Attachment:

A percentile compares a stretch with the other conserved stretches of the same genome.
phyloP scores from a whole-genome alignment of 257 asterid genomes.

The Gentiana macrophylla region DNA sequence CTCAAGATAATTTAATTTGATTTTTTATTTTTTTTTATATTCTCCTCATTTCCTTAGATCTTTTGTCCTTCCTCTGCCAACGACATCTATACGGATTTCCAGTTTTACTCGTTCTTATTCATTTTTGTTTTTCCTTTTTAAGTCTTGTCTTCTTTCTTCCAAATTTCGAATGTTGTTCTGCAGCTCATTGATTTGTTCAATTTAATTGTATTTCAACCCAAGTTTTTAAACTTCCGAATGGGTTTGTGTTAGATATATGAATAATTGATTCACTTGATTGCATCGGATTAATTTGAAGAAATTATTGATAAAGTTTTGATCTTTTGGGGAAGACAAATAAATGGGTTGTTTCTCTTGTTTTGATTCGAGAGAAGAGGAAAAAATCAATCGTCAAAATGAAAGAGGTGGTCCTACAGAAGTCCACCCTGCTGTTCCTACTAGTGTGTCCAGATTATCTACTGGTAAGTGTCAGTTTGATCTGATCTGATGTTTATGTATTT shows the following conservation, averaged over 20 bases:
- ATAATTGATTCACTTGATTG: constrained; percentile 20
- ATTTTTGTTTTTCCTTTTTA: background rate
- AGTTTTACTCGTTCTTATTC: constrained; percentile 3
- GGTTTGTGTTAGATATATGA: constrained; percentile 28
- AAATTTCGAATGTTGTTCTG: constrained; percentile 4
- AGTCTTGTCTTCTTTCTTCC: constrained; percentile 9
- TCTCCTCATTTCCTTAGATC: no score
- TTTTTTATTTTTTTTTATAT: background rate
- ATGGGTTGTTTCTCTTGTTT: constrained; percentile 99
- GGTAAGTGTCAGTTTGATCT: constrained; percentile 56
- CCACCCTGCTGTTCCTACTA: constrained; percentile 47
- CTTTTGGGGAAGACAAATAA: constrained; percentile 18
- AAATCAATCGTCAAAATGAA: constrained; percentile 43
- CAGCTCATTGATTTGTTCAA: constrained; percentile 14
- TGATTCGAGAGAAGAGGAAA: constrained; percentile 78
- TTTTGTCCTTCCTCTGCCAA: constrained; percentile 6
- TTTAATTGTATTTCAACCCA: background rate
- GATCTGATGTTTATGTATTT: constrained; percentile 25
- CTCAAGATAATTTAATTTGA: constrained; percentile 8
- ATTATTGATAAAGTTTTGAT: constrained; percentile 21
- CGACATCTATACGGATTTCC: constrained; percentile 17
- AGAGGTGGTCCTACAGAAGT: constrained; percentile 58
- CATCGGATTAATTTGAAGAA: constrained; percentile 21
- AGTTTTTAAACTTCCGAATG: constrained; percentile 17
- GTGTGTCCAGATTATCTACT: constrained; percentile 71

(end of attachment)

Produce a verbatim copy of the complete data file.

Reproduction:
A percentile compares a stretch with the other conserved stretches of the same genome.
phyloP scores from a whole-genome alignment of 257 asterid genomes.

The Gentiana macrophylla region DNA sequence CTCAAGATAATTTAATTTGATTTTTTATTTTTTTTTATATTCTCCTCATTTCCTTAGATCTTTTGTCCTTCCTCTGCCAACGACATCTATACGGATTTCCAGTTTTACTCGTTCTTATTCATTTTTGTTTTTCCTTTTTAAGTCTTGTCTTCTTTCTTCCAAATTTCGAATGTTGTTCTGCAGCTCATTGATTTGTTCAATTTAATTGTATTTCAACCCAAGTTTTTAAACTTCCGAATGGGTTTGTGTTAGATATATGAATAATTGATTCACTTGATTGCATCGGATTAATTTGAAGAAATTATTGATAAAGTTTTGATCTTTTGGGGAAGACAAATAAATGGGTTGTTTCTCTTGTTTTGATTCGAGAGAAGAGGAAAAAATCAATCGTCAAAATGAAAGAGGTGGTCCTACAGAAGTCCACCCTGCTGTTCCTACTAGTGTGTCCAGATTATCTACTGGTAAGTGTCAGTTTGATCTGATCTGATGTTTATGTATTT shows the following conservation, averaged over 20 bases:
- ATAATTGATTCACTTGATTG: constrained; percentile 20
- ATTTTTGTTTTTCCTTTTTA: background rate
- AGTTTTACTCGTTCTTATTC: constrained; percentile 3
- GGTTTGTGTTAGATATATGA: constrained; percentile 28
- AAATTTCGAATGTTGTTCTG: constrained; percentile 4
- AGTCTTGTCTTCTTTCTTCC: constrained; percentile 9
- TCTCCTCATTTCCTTAGATC: no score
- TTTTTTATTTTTTTTTATAT: background rate
- ATGGGTTGTTTCTCTTGTTT: constrained; percentile 99
- GGTAAGTGTCAGTTTGATCT: constrained; percentile 56
- CCACCCTGCTGTTCCTACTA: constrained; percentile 47
- CTTTTGGGGAAGACAAATAA: constrained; percentile 18
- AAATCAATCGTCAAAATGAA: constrained; percentile 43
- CAGCTCATTGATTTGTTCAA: constrained; percentile 14
- TGATTCGAGAGAAGAGGAAA: constrained; percentile 78
- TTTTGTCCTTCCTCTGCCAA: constrained; percentile 6
- TTTAATTGTATTTCAACCCA: background rate
- GATCTGATGTTTATGTATTT: constrained; percentile 25
- CTCAAGATAATTTAATTTGA: constrained; percentile 8
- ATTATTGATAAAGTTTTGAT: constrained; percentile 21
- CGACATCTATACGGATTTCC: constrained; percentile 17
- AGAGGTGGTCCTACAGAAGT: constrained; percentile 58
- CATCGGATTAATTTGAAGAA: constrained; percentile 21
- AGTTTTTAAACTTCCGAATG: constrained; percentile 17
- GTGTGTCCAGATTATCTACT: constrained; percentile 71